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ABSTRACT: Problem Identification: Many patients undergoing hematopoietic cell transplantation (HCT) for hematologic malignancies experience hyperglycemic events during treatment, leading to adverse outcomes. Understanding how hyperglycemia during the acute HCT treatment phase impacts outcomes is vital for preventing and mitigating adverse events. This integrative review evaluates the impact of hyperglycemia on adult patients undergoing HCT.Literature Search: PubMed, MEDLINE®, and CINAHL® electronic databases were used to identify relevant articles.Data Evaluation: The final sample for this integrative review included 12 empirical quantitative reports of clinical patient outcomes. Of the 12, 10 are retrospective, 1 is case-control, and 1 is prospective.Data Analysis: Content analysis was used to synthesize and summarize findings.Presentation of Findings: A review of published literature found associations between hyperglycemia and infection, time to engraftment, development of acute graft-versus-host disease, length of stay, and overall survival. Patient-related risk factors for hyperglycemia included older age, preexisting diabetes, and insulin resistance (i.e., prediabetes). Patients of normal weight experiencing hyperglycemia had worse outcomes than patients who were overweight or obese. Treatment-related risk factors for hyperglycemia include dose and duration of immunosuppressants, specifically corticosteroids, treatment with antihyperglycemic medications, and use of total parenteral nutrition.Implications for Nursing Practice: HCT is one of the most complex treatments for hematologic disorders. The transplantation nurse, as part of an interdisciplinary team, plays an essential role in glycemic control during the acute phase of HCT. Understanding the effects of hyperglycemia, as well as factors that place the patient at risk for hyperglycemia, allows the nurse to make well-informed, proactive interventions aimed at glycemic control.Oncology nursing forum 09/2014; 41(5):E302-E312. · 2.83 Impact Factor
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ABSTRACT: Adoptive transfer of cultured bone marrow stromal cells (mesenchymal stem cells also known as MSCs) is a promising new way to aid tissue regeneration and treat a wide variety of diseases where regulation of inflammatory responses is derailed. Although significant advances have been made in the field, pinpointing important mechanistic details about how MSCs function in vitro and in vivo, there are still many unanswered questions that need to be addressed before welcoming MSCs in the therapeutic arsenal of immune mediated diseases. In this Viewpoint we highlight and discuss a few factors that we believe are critical in terms of therapeutic success employing cultured MSCs. Selecting the right donor population, choosing the best culture conditions and picking the patient population that's most likely to give a favorable therapeutic response is just as important as considering interactions between MSCs and the combination of drugs in the recipient's body. Given the complexity of MSC-host interactions it is also imperative to develop screening tools that account for as many variables as possible and predict precisely the in vivo response rates before MSCs enter the body. In order to achieve this, a multidisciplinary approach is required with comprehensive knowledge of basic MSC biology, immunology, pharmacology and good clinical practice.This article is protected by copyright. All rights reserved.Experimental Dermatology 05/2014; · 4.12 Impact Factor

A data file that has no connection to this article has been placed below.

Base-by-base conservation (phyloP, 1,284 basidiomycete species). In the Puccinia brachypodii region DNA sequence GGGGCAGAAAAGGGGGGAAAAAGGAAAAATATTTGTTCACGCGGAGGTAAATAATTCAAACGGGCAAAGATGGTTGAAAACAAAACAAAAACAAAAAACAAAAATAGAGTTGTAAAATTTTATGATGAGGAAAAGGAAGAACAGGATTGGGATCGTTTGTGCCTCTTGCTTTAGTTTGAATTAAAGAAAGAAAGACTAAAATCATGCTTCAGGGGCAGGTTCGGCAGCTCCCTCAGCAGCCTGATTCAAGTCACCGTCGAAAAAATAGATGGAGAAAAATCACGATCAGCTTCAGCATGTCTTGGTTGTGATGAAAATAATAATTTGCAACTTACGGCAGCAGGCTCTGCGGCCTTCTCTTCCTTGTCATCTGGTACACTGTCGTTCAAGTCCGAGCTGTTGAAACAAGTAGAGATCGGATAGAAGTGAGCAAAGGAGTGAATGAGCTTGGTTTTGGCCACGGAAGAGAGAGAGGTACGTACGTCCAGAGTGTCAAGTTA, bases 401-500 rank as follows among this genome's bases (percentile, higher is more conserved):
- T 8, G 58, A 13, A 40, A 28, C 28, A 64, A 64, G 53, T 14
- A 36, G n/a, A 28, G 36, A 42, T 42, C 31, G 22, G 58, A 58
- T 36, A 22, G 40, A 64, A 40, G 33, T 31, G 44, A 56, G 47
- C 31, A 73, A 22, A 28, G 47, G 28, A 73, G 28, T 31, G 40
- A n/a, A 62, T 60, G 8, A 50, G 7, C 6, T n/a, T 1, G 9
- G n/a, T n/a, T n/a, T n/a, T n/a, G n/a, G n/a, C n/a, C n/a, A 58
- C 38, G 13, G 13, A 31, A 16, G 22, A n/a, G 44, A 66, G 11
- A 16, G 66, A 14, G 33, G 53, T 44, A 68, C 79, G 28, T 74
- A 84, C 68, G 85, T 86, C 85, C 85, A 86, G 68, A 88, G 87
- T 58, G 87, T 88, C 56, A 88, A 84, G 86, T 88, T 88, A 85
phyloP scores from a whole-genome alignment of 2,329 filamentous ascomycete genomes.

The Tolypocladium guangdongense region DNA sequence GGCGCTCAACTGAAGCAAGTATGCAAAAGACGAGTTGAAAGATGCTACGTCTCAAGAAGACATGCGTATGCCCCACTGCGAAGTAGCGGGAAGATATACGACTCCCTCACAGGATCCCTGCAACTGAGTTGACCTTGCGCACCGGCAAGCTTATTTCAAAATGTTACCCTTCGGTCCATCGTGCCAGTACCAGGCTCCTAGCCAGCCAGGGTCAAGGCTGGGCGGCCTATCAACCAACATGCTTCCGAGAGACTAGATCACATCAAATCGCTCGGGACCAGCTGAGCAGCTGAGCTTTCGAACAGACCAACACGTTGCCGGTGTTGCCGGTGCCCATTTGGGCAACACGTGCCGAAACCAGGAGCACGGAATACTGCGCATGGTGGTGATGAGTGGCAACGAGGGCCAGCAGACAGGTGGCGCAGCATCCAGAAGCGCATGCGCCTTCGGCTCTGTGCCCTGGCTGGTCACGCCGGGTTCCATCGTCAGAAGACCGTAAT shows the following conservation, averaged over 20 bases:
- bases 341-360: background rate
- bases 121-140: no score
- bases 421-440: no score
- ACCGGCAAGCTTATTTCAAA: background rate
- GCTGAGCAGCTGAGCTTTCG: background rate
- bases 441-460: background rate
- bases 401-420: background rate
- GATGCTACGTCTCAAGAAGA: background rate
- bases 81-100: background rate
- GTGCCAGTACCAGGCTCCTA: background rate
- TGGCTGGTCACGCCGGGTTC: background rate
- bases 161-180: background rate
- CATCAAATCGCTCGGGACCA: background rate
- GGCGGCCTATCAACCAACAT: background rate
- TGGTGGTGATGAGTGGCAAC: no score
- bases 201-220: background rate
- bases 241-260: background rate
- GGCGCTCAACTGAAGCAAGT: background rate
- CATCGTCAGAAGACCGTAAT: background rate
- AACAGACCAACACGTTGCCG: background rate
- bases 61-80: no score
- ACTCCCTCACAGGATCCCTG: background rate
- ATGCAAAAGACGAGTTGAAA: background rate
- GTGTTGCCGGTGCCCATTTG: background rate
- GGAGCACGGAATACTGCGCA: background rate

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ABSTRACT: Background Reduced intensity conditioning (RIC) protocols for allogeneic haematopoietic cell transplants (HCT) have become commonplace treatments for patients with haematological disease, extending allogeneic HCT to older and less fit patients. There is a perception that centres treating larger numbers of patients have improved outcomes.AimsWe wanted to examine whether outcomes for adult allogeneic HCT patients from our smaller centre were equivalent to those expected at larger centres internationally.Methods Clinical and laboratory data were collected on all patients who received allogeneic HCT during 2000—2012. Outcomes including overall survival (OS) and progression free survival (PFS) were compared between patients receiving myeloablative conditioning (MAC) and RIC protocols.Results118 adult patients underwent allogeneic HCT with MAC (n=51) or RIC (n=67). The mean age of patients receiving MAC (35.8 years, range 18—56) was lower than those receiving RIC (48.4 years, range 19—64). Two year OS was similar for MAC and RIC patients (66% vs 62%, P = 0.17), whereas two year PFS was superior in MAC patients (63% vs 50%, P = 0.01) due to fewer relapses. Overall survival was reduced in older patients irrespective of conditioning. Patients with chronic graft-versus-host disease had improved survival due to fewer relapses. Overall survival was unaffected by HCT comorbidity index, donor, cell source or patient/donor cytomegalovirus status.ConclusionRIC protocols have resulted in long-term survival in many patients ineligible for MAC protocols. In our smaller centre, patient age but not conditioning intensity influenced survival, which was equivalent to reports from larger centres.Internal Medicine Journal 04/2014; · 1.70 Impact Factor